Shockwaves from North Korea

On September 3rd, North Korea conducted a sixth nuclear test, by far its largest to date. According to a state’s spokesperson, the rogue nation successfully tested a hydrogen bomb designed to be mounted on an intercontinental ballistic missile. The energy released is believed to measure between 50 and 120 kilotons, a significant leap from previous efforts, which have never been greater than 10 to 20 kilotons. While a previous H-bomb claim made back in January 2016 was met with skepticism by experts given its comparatively small yield, there is now less room for doubt. The test took place only five days after North Korea sent a ballistic missile soaring over Japan, an action which prompted an emergency session of the Security Council, only a few weeks after it imposed the hardest sanctions to date on Pyongyang. A second session was arranged for September 5th to discuss the new developments.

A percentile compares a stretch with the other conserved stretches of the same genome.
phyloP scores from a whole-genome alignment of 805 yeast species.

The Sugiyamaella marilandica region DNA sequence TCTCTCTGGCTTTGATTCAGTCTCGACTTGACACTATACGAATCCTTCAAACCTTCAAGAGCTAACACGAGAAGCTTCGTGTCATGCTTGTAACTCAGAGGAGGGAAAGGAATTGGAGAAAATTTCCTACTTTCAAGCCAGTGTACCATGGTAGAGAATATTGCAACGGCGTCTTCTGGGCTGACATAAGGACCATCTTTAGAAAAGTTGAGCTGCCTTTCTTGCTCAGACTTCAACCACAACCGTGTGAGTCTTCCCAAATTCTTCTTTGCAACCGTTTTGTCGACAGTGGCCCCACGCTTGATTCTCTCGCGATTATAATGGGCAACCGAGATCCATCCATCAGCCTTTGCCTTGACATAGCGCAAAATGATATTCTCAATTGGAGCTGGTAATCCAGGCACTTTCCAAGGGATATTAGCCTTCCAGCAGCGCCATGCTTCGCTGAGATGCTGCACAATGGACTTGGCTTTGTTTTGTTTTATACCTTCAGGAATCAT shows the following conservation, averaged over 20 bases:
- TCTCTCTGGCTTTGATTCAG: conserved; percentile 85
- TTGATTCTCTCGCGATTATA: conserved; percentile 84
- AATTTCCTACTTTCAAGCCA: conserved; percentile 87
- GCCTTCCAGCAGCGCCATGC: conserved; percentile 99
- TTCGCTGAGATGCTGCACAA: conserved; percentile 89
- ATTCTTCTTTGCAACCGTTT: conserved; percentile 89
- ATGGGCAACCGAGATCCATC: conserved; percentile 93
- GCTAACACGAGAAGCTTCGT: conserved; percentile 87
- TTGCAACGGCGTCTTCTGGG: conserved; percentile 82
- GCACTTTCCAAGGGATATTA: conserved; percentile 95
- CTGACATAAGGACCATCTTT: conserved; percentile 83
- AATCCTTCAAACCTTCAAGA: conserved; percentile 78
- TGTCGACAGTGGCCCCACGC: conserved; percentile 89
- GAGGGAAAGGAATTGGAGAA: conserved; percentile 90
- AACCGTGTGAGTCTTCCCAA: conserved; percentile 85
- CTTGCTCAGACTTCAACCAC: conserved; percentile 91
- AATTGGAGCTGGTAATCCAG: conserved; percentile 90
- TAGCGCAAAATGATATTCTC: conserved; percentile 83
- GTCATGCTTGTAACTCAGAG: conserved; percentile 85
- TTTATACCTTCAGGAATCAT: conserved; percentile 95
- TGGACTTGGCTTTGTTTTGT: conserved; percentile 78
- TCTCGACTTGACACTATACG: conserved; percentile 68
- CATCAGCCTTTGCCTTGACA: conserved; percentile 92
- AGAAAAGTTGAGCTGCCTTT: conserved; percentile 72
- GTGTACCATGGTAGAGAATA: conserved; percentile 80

The aftermath